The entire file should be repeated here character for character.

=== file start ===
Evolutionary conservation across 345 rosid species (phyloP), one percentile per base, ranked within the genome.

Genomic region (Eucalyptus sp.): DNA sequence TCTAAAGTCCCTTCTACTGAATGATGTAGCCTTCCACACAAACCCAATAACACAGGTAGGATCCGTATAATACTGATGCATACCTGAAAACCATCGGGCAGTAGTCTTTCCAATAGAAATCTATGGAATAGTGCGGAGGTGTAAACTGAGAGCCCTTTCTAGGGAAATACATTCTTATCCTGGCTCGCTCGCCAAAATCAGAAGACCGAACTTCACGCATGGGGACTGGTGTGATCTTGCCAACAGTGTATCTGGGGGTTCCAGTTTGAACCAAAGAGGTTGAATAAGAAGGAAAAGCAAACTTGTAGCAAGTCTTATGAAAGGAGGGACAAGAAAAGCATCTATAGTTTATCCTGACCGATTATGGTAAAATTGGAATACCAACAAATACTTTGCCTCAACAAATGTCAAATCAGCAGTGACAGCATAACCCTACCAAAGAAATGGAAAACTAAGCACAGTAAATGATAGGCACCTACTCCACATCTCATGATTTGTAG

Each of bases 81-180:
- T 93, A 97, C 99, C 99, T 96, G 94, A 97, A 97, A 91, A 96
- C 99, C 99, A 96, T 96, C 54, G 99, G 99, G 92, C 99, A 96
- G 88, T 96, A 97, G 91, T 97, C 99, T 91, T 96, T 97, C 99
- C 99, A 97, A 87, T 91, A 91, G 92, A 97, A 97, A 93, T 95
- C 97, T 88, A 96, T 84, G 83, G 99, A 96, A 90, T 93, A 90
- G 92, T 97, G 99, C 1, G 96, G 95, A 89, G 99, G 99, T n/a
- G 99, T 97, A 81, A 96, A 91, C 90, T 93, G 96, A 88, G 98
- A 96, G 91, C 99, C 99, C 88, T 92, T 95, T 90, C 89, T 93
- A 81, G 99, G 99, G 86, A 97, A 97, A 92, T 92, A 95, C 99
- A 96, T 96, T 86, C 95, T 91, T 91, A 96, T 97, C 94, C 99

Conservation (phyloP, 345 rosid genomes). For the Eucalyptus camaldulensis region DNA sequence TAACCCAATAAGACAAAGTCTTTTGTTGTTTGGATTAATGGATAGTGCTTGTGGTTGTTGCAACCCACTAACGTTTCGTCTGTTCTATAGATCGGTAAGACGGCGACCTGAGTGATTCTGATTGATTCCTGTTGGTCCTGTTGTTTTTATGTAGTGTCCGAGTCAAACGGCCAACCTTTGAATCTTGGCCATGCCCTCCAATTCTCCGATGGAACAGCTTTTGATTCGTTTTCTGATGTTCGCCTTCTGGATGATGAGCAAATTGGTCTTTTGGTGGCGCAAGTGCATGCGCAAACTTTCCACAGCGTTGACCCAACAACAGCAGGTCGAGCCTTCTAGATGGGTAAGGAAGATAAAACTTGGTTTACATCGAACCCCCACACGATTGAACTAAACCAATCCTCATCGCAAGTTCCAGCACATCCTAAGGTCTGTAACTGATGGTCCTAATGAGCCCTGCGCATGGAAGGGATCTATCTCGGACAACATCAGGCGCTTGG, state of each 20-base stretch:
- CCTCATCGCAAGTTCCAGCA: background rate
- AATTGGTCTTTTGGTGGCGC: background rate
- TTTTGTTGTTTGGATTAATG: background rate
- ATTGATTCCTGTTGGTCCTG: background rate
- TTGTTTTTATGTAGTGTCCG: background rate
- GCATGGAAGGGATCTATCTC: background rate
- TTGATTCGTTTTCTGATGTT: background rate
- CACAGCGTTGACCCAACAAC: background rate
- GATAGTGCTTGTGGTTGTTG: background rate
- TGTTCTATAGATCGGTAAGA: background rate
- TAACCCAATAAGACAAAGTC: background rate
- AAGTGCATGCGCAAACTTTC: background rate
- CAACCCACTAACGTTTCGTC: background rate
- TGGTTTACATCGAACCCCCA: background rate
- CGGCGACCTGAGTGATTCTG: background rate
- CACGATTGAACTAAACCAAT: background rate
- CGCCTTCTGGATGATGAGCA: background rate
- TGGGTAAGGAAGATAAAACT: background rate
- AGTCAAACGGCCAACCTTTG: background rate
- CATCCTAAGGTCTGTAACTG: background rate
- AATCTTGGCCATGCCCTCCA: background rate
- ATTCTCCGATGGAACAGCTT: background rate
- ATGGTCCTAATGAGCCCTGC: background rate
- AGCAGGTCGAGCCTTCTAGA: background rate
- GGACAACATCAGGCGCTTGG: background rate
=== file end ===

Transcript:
Evolutionary conservation across 345 rosid species (phyloP), one percentile per base, ranked within the genome.

Genomic region (Eucalyptus sp.): DNA sequence TCTAAAGTCCCTTCTACTGAATGATGTAGCCTTCCACACAAACCCAATAACACAGGTAGGATCCGTATAATACTGATGCATACCTGAAAACCATCGGGCAGTAGTCTTTCCAATAGAAATCTATGGAATAGTGCGGAGGTGTAAACTGAGAGCCCTTTCTAGGGAAATACATTCTTATCCTGGCTCGCTCGCCAAAATCAGAAGACCGAACTTCACGCATGGGGACTGGTGTGATCTTGCCAACAGTGTATCTGGGGGTTCCAGTTTGAACCAAAGAGGTTGAATAAGAAGGAAAAGCAAACTTGTAGCAAGTCTTATGAAAGGAGGGACAAGAAAAGCATCTATAGTTTATCCTGACCGATTATGGTAAAATTGGAATACCAACAAATACTTTGCCTCAACAAATGTCAAATCAGCAGTGACAGCATAACCCTACCAAAGAAATGGAAAACTAAGCACAGTAAATGATAGGCACCTACTCCACATCTCATGATTTGTAG

Each of bases 81-180:
- T 93, A 97, C 99, C 99, T 96, G 94, A 97, A 97, A 91, A 96
- C 99, C 99, A 96, T 96, C 54, G 99, G 99, G 92, C 99, A 96
- G 88, T 96, A 97, G 91, T 97, C 99, T 91, T 96, T 97, C 99
- C 99, A 97, A 87, T 91, A 91, G 92, A 97, A 97, A 93, T 95
- C 97, T 88, A 96, T 84, G 83, G 99, A 96, A 90, T 93, A 90
- G 92, T 97, G 99, C 1, G 96, G 95, A 89, G 99, G 99, T n/a
- G 99, T 97, A 81, A 96, A 91, C 90, T 93, G 96, A 88, G 98
- A 96, G 91, C 99, C 99, C 88, T 92, T 95, T 90, C 89, T 93
- A 81, G 99, G 99, G 86, A 97, A 97, A 92, T 92, A 95, C 99
- A 96, T 96, T 86, C 95, T 91, T 91, A 96, T 97, C 94, C 99

Conservation (phyloP, 345 rosid genomes). For the Eucalyptus camaldulensis region DNA sequence TAACCCAATAAGACAAAGTCTTTTGTTGTTTGGATTAATGGATAGTGCTTGTGGTTGTTGCAACCCACTAACGTTTCGTCTGTTCTATAGATCGGTAAGACGGCGACCTGAGTGATTCTGATTGATTCCTGTTGGTCCTGTTGTTTTTATGTAGTGTCCGAGTCAAACGGCCAACCTTTGAATCTTGGCCATGCCCTCCAATTCTCCGATGGAACAGCTTTTGATTCGTTTTCTGATGTTCGCCTTCTGGATGATGAGCAAATTGGTCTTTTGGTGGCGCAAGTGCATGCGCAAACTTTCCACAGCGTTGACCCAACAACAGCAGGTCGAGCCTTCTAGATGGGTAAGGAAGATAAAACTTGGTTTACATCGAACCCCCACACGATTGAACTAAACCAATCCTCATCGCAAGTTCCAGCACATCCTAAGGTCTGTAACTGATGGTCCTAATGAGCCCTGCGCATGGAAGGGATCTATCTCGGACAACATCAGGCGCTTGG, state of each 20-base stretch:
- CCTCATCGCAAGTTCCAGCA: background rate
- AATTGGTCTTTTGGTGGCGC: background rate
- TTTTGTTGTTTGGATTAATG: background rate
- ATTGATTCCTGTTGGTCCTG: background rate
- TTGTTTTTATGTAGTGTCCG: background rate
- GCATGGAAGGGATCTATCTC: background rate
- TTGATTCGTTTTCTGATGTT: background rate
- CACAGCGTTGACCCAACAAC: background rate
- GATAGTGCTTGTGGTTGTTG: background rate
- TGTTCTATAGATCGGTAAGA: background rate
- TAACCCAATAAGACAAAGTC: background rate
- AAGTGCATGCGCAAACTTTC: background rate
- CAACCCACTAACGTTTCGTC: background rate
- TGGTTTACATCGAACCCCCA: background rate
- CGGCGACCTGAGTGATTCTG: background rate
- CACGATTGAACTAAACCAAT: background rate
- CGCCTTCTGGATGATGAGCA: background rate
- TGGGTAAGGAAGATAAAACT: background rate
- AGTCAAACGGCCAACCTTTG: background rate
- CATCCTAAGGTCTGTAACTG: background rate
- AATCTTGGCCATGCCCTCCA: background rate
- ATTCTCCGATGGAACAGCTT: background rate
- ATGGTCCTAATGAGCCCTGC: background rate
- AGCAGGTCGAGCCTTCTAGA: background rate
- GGACAACATCAGGCGCTTGG: background rate